Broadmoor sources have denied that twisted serial killer the Yorkshire Ripper has had a heart attack but admit he has been in “poor health”.

Peter Sutcliffe was reported to be “close to death” following a series of problems with his health that had left the killer struggling to survive.

The Sun today claimed that the serial killer, who murdered 13 women and tried to kill seven more, was suffering a severe cough and had trouble eating and sleeping at Broadmoor.

However, a source flatly denied that Sutcliffe had suffered a heart attack, but admitted he had been struggling with health problems for a while.

The source told the Mirror: “It’s been quite extensively reported that he has been ill for some time now and in and out of hospital.”

Serial killer Sutcliffe, 68, was given 20 life sentences in 1981 for his reign of terror that had families racing home with fear in the late 1970s.

He used a hammer, knives and a screwdriver to brutally murder women across the north of England between 1975 and 1980.

Huddersfield detective John Stainthorpe who served with the police from 1952 until retiring as a Det Supt in 1992 worked on the case and was involved in the investigation into Helen Rytka’s murder.

Helen Rytka, 18, victim of Peter Sutcliffe, ' The Yorkshire Ripper'. February 1978.
 

He said: “Sutcliffe is one of the most evil men I have ever come across and the only way he should ever be released is through dying.

“He would probably have been caught earlier if the case hadn’t been sidetracked by the hoax letters and tape sent to the murder squad.”

Now retired, detective John Stainthorpe worked on the Yorkshire Ripper inquiry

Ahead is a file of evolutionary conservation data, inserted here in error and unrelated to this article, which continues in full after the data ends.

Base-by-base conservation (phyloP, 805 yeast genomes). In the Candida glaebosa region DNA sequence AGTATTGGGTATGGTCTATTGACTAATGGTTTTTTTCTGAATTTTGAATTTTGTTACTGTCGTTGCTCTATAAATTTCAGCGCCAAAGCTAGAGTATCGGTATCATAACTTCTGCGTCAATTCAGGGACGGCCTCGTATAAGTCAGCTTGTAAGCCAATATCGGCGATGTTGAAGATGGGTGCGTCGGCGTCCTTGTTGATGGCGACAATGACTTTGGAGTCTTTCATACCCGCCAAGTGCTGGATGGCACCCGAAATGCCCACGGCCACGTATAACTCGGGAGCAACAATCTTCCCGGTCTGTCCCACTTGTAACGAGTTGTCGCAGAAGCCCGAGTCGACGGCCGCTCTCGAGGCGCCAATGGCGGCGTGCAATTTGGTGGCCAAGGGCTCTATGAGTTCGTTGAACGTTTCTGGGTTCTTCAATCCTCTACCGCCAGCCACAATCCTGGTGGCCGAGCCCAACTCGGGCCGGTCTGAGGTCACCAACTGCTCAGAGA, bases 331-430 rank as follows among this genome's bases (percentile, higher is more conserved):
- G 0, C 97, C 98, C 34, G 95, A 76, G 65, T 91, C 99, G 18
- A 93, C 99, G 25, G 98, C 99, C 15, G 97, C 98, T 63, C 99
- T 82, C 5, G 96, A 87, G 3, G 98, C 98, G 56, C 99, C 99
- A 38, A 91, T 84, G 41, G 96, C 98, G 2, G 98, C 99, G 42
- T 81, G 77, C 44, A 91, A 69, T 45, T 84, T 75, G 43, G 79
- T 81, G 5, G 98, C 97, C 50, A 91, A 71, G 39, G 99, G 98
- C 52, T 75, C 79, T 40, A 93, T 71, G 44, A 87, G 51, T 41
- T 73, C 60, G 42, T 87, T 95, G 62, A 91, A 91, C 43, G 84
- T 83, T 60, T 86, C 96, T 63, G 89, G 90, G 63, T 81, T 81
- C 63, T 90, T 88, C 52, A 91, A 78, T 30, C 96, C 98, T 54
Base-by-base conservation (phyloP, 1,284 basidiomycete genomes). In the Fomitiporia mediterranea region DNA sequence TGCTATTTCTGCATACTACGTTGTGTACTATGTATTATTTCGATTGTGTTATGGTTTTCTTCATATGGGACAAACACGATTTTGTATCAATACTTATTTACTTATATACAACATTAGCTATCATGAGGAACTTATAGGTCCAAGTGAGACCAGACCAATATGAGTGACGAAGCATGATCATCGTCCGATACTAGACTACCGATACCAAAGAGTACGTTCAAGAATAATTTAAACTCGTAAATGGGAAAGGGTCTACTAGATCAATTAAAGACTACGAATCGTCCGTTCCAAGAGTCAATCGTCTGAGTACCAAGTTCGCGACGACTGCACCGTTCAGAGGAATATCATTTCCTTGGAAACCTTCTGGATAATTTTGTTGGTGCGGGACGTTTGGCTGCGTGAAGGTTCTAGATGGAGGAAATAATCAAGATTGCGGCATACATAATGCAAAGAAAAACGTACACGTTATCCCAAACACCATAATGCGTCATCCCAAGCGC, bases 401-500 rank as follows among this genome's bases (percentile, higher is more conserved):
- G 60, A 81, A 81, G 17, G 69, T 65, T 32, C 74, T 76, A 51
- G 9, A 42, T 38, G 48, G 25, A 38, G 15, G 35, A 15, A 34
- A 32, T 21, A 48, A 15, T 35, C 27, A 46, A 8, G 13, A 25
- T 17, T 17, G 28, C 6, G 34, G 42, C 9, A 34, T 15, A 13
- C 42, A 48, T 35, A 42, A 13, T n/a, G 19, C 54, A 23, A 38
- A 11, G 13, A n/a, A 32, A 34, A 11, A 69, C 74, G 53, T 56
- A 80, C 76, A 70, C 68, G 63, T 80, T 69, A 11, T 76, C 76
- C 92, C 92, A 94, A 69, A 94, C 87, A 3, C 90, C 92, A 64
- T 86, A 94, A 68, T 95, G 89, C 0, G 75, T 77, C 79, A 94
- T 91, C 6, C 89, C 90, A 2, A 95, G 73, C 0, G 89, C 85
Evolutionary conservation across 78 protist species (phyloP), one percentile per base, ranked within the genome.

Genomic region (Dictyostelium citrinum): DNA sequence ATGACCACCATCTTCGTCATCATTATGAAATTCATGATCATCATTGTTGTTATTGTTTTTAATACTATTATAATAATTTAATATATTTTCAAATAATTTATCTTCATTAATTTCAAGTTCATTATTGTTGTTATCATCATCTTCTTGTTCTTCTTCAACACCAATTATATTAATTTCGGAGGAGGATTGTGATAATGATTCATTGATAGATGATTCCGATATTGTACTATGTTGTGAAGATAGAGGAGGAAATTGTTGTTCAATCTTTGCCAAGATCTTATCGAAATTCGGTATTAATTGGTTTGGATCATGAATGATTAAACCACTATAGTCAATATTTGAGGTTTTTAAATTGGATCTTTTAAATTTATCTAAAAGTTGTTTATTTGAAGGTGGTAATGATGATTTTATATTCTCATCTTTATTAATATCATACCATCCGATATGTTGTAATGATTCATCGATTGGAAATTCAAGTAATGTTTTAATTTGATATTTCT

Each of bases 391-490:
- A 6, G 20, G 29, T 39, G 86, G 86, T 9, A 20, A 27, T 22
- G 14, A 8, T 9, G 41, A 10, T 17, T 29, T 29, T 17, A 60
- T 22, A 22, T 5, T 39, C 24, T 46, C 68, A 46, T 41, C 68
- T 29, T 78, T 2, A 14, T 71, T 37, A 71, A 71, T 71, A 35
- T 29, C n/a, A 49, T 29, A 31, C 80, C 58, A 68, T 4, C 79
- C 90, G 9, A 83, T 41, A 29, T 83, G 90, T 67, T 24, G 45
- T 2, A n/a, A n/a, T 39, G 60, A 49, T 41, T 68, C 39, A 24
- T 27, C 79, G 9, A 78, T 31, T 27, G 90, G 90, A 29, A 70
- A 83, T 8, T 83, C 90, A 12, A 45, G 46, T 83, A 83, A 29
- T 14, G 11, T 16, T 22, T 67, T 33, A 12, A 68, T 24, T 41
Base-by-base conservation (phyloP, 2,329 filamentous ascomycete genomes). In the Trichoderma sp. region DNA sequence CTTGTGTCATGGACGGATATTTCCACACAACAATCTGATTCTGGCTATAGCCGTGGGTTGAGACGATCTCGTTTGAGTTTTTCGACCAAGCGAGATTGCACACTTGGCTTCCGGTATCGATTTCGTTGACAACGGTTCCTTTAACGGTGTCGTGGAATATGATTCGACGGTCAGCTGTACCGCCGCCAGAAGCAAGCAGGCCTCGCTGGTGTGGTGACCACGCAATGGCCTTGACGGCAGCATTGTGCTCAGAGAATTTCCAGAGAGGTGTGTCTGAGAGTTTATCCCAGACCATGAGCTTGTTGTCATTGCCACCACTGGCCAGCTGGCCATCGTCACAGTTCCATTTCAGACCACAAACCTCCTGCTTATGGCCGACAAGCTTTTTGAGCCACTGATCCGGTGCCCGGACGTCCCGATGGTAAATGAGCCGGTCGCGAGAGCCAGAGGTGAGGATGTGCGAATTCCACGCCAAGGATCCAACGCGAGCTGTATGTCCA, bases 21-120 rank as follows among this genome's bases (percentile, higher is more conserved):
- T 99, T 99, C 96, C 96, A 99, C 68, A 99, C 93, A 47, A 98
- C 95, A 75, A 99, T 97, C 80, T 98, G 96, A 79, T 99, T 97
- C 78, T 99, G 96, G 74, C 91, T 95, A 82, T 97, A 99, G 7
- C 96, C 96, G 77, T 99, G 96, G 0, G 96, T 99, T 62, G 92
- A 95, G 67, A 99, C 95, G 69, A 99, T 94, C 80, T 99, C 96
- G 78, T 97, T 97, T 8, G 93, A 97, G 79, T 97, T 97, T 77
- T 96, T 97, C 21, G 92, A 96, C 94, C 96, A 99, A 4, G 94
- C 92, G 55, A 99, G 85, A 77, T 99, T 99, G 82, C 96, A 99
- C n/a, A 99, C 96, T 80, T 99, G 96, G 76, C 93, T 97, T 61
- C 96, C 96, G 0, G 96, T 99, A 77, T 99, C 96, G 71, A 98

Now retired, detective John Stainthorpe worked on the Yorkshire Ripper inquiry
 

The hoaxer, John Humble, was behind the so-called Wearside Jack tape was caught by advances in DNA in 2005 and jailed for eight years in 2006.

Humble’s accent was the vital – and tragic – clue for detectives transfixed by the Wearside Jack tape.

And with politicians and the media clamouring for a breakthrough, they took the decision to go public with the letters and recording in 1979.

In total 40,000 men were quizzed but the real culprit, Peter Sutcliffe, was from Bradford and did not sound like the man on the tape.

While West Yorkshire Police were chasing a Wearside suspect, the real Ripper was free to murder three more women.

It had been reported that Sutcliffe, who suffers from diabetes, had seen his health rapidly deteriorate after a hernia operation last year.

A friend of his has alleged that he later suffered a heart attack brought on by the stress of the operation, and that the murderer was demanding better support from staff at Broadmoor.

A spokeswoman for West London Mental health said: “Broadmoor Hospital will not comment on matters relating to individual patients as we have a duty to protect patient confidentiality.”